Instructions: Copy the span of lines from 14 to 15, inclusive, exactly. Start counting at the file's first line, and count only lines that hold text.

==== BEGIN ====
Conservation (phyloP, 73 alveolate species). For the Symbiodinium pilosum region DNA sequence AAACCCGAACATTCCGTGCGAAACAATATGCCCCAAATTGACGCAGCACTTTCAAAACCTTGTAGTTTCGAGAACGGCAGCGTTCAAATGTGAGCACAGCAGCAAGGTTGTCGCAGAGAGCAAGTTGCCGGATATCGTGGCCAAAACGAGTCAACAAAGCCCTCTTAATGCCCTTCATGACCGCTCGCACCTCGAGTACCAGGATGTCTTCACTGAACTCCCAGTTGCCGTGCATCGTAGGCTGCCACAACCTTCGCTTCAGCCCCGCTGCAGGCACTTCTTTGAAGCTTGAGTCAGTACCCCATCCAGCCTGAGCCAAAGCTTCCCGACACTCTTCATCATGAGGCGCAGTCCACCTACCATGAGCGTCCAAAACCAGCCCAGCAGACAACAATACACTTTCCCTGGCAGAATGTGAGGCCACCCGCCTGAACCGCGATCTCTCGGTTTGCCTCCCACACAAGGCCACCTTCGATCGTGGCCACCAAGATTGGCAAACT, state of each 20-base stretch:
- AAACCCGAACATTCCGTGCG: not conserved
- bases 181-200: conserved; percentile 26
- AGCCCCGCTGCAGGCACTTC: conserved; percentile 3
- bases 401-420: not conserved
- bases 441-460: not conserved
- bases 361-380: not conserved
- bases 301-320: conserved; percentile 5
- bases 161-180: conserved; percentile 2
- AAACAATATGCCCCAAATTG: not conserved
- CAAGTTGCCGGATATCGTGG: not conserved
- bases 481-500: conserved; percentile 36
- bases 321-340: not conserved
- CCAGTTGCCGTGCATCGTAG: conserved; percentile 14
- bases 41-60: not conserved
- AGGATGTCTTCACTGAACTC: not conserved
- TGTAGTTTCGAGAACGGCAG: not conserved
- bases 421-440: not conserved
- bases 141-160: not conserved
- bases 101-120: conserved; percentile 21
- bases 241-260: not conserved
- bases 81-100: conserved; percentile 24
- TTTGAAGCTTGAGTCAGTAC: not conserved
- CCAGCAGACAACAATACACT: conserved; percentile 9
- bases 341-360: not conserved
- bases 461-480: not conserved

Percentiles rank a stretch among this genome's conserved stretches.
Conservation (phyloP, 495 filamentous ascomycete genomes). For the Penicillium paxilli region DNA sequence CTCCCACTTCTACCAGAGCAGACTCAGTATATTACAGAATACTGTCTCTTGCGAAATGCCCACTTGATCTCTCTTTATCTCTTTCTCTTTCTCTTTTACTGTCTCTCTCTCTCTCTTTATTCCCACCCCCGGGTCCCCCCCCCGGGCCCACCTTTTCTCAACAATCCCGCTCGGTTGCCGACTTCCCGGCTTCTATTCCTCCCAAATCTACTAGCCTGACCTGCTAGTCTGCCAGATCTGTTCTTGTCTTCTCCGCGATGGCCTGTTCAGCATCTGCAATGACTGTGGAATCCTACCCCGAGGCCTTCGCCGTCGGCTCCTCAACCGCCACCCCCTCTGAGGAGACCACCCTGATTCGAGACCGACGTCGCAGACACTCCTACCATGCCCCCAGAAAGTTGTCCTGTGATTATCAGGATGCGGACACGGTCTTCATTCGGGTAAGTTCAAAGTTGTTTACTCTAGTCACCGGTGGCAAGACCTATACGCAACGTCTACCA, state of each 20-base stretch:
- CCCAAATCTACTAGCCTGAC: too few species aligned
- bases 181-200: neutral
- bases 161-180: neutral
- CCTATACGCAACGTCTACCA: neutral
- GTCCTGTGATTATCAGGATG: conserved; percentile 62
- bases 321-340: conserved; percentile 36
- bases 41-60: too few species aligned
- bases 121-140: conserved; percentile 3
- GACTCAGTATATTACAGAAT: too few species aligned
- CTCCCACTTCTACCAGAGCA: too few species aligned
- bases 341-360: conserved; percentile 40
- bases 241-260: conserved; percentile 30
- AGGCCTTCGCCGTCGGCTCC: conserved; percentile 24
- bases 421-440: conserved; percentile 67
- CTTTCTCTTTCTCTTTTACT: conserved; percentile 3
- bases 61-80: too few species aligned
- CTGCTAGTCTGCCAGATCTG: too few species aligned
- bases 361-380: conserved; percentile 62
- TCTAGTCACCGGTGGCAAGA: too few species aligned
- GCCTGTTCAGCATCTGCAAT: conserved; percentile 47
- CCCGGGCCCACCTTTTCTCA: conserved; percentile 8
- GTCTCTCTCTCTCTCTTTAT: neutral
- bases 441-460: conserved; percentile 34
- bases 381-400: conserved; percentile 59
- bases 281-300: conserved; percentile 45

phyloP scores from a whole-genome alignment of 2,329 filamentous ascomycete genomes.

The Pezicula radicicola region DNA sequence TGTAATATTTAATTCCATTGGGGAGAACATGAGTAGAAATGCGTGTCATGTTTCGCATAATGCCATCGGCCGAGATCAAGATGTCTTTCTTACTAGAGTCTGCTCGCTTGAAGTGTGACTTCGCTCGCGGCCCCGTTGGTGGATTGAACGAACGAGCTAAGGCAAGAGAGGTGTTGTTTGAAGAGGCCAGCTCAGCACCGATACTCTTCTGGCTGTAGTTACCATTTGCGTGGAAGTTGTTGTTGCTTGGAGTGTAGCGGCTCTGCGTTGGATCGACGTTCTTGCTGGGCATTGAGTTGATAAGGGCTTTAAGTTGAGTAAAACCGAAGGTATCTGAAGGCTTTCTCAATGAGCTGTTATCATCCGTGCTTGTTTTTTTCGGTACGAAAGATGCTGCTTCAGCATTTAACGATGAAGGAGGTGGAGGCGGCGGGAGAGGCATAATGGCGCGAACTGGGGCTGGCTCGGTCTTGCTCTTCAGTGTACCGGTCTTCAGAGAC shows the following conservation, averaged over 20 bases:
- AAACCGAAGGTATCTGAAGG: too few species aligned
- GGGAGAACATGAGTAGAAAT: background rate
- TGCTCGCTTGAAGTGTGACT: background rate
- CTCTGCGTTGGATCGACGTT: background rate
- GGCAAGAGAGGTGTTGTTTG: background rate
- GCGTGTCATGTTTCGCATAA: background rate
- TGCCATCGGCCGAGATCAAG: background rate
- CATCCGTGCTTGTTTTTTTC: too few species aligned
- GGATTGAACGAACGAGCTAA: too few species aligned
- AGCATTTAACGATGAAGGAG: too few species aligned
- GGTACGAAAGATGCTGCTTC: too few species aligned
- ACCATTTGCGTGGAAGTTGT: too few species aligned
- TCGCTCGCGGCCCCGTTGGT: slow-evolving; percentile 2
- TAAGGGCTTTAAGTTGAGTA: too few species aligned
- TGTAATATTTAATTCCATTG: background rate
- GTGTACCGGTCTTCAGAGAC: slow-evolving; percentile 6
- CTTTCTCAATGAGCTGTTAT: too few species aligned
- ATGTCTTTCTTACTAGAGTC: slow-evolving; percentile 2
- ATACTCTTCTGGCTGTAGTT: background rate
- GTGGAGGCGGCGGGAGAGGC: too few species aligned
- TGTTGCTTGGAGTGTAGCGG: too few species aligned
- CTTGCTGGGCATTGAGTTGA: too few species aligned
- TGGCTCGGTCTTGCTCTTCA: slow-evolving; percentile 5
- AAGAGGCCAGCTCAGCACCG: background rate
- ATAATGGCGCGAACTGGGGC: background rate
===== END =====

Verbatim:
- CCAGTTGCCGTGCATCGTAG: conserved; percentile 14
- bases 41-60: not conserved